2. Any encroachment, encumbrance, violation, variation, or adverse circumstance affecting the Title that would be disclosed by an accurate and complete land survey of the Land. The term "encroachment" includes encroachments of existing improvements located on the Land onto adjoining land, and encroachments on the Land of existing improvements located on adjoining land.

3. Rights or claims of parties in possession.

4. Construction, Mechanic's, Contractors' or Materialmen's lien claims, if any, where no notice thereof appears of record.

5. Easements or claims of easements not shown by the public records.

6. General or special taxes and assessments required to be paid in the year 2015 and subsequent years.

I challenged these 6 on behalf of my clients because we, as homeowners, want insurance coverage against these things, we certainly don't need them listed as exceptions to the owner's policy.  

Even if you (and or partner) find all of this extremely boring, please get a friend or family member to review some of this stuff!  Buying a house is a big deal, don't approach it like it's not.

Tuesday, February 24, 2015

Realtor Home Inspection Tips

I can't count how many home inspections I've attended since 2001.  Following each one, even after discussing what to expect during the inspection, my clients will still look somewhat dumbfounded and confused on how to sift through the big and small stuff.  What's critical and what's simply FYI notes and comments?  

Prep Yourself Ahead of Time...Your House Won't Be Perfect!

1. Always something:  It seems that most properties have something to address, even new construction homes usually require one or two things following completion, so don't be alarmed. Ask questions and don't be afraid to ask the inspector if you are purchasing a money pit.

2. Peeling paint: This is important for FHA financed buyers and Investors alike,but for      different reasons. 
Lead was added to paints and stains prior to 1978, so somewhere beneath layers of paint or stain, you'll likely find lead.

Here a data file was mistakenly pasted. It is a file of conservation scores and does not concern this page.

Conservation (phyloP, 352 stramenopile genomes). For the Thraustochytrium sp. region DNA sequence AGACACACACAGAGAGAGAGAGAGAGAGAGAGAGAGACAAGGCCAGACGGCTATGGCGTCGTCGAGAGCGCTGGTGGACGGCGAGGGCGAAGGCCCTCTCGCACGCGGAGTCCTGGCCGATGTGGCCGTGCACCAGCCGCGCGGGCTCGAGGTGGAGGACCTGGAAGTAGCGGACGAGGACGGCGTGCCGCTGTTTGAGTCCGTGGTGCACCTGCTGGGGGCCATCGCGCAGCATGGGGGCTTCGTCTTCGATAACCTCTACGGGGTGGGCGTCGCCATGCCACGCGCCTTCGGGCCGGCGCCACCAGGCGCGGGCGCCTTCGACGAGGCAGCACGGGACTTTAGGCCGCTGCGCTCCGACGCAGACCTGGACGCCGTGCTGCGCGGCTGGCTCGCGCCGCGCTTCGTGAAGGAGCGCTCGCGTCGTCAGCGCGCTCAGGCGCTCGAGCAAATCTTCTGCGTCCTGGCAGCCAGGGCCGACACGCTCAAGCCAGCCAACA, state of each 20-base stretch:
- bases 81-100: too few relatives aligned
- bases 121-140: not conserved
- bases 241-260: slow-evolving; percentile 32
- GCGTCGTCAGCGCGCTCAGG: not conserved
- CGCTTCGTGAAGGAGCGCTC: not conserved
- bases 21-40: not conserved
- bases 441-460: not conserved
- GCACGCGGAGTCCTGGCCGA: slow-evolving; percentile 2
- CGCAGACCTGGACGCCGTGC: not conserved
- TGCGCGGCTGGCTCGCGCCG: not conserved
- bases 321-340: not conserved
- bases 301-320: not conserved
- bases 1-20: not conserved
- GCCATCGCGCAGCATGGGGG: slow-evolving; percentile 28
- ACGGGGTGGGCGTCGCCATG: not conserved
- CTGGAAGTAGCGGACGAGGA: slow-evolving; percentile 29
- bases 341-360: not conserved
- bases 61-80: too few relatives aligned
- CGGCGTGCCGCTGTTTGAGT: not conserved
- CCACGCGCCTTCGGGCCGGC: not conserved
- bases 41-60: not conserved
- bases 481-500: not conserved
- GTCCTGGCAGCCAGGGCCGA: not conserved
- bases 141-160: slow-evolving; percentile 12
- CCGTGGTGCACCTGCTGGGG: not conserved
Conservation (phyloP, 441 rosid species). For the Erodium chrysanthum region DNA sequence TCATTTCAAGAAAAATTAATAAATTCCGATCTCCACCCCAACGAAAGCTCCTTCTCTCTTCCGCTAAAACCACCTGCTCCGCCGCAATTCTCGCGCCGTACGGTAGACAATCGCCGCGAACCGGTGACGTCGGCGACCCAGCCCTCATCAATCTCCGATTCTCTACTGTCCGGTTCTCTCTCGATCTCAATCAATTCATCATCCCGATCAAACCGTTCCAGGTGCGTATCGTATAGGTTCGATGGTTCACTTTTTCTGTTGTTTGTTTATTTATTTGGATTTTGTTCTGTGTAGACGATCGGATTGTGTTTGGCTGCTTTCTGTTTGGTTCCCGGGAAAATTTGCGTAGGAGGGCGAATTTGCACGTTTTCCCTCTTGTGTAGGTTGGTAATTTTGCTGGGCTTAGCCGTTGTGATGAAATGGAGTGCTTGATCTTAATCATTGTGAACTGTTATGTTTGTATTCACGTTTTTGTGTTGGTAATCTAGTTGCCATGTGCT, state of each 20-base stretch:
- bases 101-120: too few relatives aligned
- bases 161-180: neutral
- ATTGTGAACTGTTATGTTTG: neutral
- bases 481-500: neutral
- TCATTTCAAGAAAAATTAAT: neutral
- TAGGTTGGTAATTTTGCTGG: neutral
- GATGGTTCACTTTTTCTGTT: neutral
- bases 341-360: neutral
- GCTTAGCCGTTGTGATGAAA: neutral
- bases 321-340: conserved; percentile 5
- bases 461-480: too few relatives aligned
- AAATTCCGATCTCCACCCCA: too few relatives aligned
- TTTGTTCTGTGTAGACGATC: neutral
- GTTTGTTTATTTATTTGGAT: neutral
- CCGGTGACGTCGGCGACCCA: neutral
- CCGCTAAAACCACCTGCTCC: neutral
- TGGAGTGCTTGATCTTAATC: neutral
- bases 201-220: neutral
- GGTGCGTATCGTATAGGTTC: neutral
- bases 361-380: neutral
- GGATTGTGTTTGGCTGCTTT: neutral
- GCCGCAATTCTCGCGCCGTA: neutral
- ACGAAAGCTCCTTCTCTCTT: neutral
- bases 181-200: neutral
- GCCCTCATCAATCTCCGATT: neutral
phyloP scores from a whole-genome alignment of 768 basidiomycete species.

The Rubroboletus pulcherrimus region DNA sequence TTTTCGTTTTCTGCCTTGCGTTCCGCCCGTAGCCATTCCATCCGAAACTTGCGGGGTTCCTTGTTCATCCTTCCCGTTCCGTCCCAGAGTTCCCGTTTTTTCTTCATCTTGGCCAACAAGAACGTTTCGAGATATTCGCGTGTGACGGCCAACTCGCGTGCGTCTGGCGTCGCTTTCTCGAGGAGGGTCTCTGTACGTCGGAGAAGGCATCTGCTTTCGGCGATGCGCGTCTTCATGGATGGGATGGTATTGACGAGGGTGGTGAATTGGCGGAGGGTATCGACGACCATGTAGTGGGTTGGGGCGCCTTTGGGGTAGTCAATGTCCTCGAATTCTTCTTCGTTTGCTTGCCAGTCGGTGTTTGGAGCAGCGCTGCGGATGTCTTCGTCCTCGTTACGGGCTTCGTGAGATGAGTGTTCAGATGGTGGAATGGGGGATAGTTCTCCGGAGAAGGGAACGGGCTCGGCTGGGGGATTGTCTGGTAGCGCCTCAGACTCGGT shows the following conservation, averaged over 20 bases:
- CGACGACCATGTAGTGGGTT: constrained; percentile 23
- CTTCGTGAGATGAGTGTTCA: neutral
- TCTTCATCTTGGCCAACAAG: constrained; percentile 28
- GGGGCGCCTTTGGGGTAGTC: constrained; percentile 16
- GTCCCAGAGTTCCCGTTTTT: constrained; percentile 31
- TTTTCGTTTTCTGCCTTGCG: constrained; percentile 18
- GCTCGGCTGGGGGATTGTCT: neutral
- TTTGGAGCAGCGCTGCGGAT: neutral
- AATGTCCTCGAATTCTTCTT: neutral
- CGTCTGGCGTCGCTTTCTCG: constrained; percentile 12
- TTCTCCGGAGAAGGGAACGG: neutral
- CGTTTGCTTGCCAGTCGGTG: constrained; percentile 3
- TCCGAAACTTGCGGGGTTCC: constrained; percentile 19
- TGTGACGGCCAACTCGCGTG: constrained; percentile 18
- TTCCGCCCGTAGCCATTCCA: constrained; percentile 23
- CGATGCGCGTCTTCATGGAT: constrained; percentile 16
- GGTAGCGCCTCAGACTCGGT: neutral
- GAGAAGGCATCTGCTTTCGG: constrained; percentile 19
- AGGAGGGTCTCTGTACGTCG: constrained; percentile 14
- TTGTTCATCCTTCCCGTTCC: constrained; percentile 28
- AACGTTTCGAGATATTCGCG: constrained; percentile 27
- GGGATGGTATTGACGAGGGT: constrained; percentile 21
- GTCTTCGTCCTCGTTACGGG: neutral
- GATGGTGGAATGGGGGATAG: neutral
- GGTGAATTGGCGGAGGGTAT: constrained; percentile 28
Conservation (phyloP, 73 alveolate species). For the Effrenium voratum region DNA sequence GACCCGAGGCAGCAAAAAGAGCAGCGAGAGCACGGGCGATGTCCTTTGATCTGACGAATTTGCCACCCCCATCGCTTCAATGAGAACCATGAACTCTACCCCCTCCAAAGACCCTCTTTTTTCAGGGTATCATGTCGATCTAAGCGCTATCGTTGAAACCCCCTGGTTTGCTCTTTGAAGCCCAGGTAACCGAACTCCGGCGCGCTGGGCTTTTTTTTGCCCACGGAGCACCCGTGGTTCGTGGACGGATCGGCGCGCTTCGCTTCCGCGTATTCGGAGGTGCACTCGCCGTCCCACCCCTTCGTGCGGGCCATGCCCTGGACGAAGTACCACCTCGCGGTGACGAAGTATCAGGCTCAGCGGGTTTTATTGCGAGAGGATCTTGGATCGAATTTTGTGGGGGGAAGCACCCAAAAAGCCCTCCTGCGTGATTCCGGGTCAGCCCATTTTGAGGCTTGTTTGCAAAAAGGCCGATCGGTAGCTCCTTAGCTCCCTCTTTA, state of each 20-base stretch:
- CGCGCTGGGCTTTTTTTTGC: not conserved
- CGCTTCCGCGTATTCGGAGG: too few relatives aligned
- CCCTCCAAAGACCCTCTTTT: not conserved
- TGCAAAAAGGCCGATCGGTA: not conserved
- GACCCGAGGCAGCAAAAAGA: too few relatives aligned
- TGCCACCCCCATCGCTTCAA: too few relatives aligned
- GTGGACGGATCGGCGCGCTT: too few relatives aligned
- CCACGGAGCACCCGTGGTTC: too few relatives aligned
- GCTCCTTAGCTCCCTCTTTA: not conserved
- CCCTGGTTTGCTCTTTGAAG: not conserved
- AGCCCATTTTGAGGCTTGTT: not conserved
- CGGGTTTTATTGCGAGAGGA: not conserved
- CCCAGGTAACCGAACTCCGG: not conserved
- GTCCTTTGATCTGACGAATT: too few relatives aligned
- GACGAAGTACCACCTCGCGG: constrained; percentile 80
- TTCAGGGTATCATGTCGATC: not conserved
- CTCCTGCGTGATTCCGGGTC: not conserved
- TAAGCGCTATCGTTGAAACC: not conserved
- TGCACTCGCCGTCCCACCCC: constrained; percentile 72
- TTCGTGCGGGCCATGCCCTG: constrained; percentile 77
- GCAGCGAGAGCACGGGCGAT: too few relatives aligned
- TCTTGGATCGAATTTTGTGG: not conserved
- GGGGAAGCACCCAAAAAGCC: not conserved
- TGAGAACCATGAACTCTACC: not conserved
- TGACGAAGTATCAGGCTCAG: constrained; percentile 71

FHA appraisals are tough when dealing with peeling paint, particularly if the property was built prior to 1978...and lead is the issue. 
Investors, you need to be concerned because dealing with non-owner occupied property and peeling paint means you have to follow strict EPA repainting and disposal rules when it's time to paint.
3. Concrete: In Orlando, most properties are sheathed in stucco, and if you notice, you'll typically find hairline cracks...this is normal. Cracks need to be sealed and painted to prevent water penetration.  Larger cracks will most likely prompt the inspector to comment or voice concern. The same is true for garage floors and concrete slab foundations; they will both crack over time.  Years ago, an inspector friend, who was not trying to be flippant, said this. "concrete does two things:"
get's hard

4. Mold: I have horrible allergies, so the minute I walk into a house, if mold is present somewhere, my body quickly reacts. It's best to rely on an inspector to assess this instead of a Realtor with mold allergies, but if mold is found or suspected, be sure to ask your inspector some ideas on what it will cost to repair.  Remember, mildew on shower tiles is not the same as black mold covering the attic or an entire wall.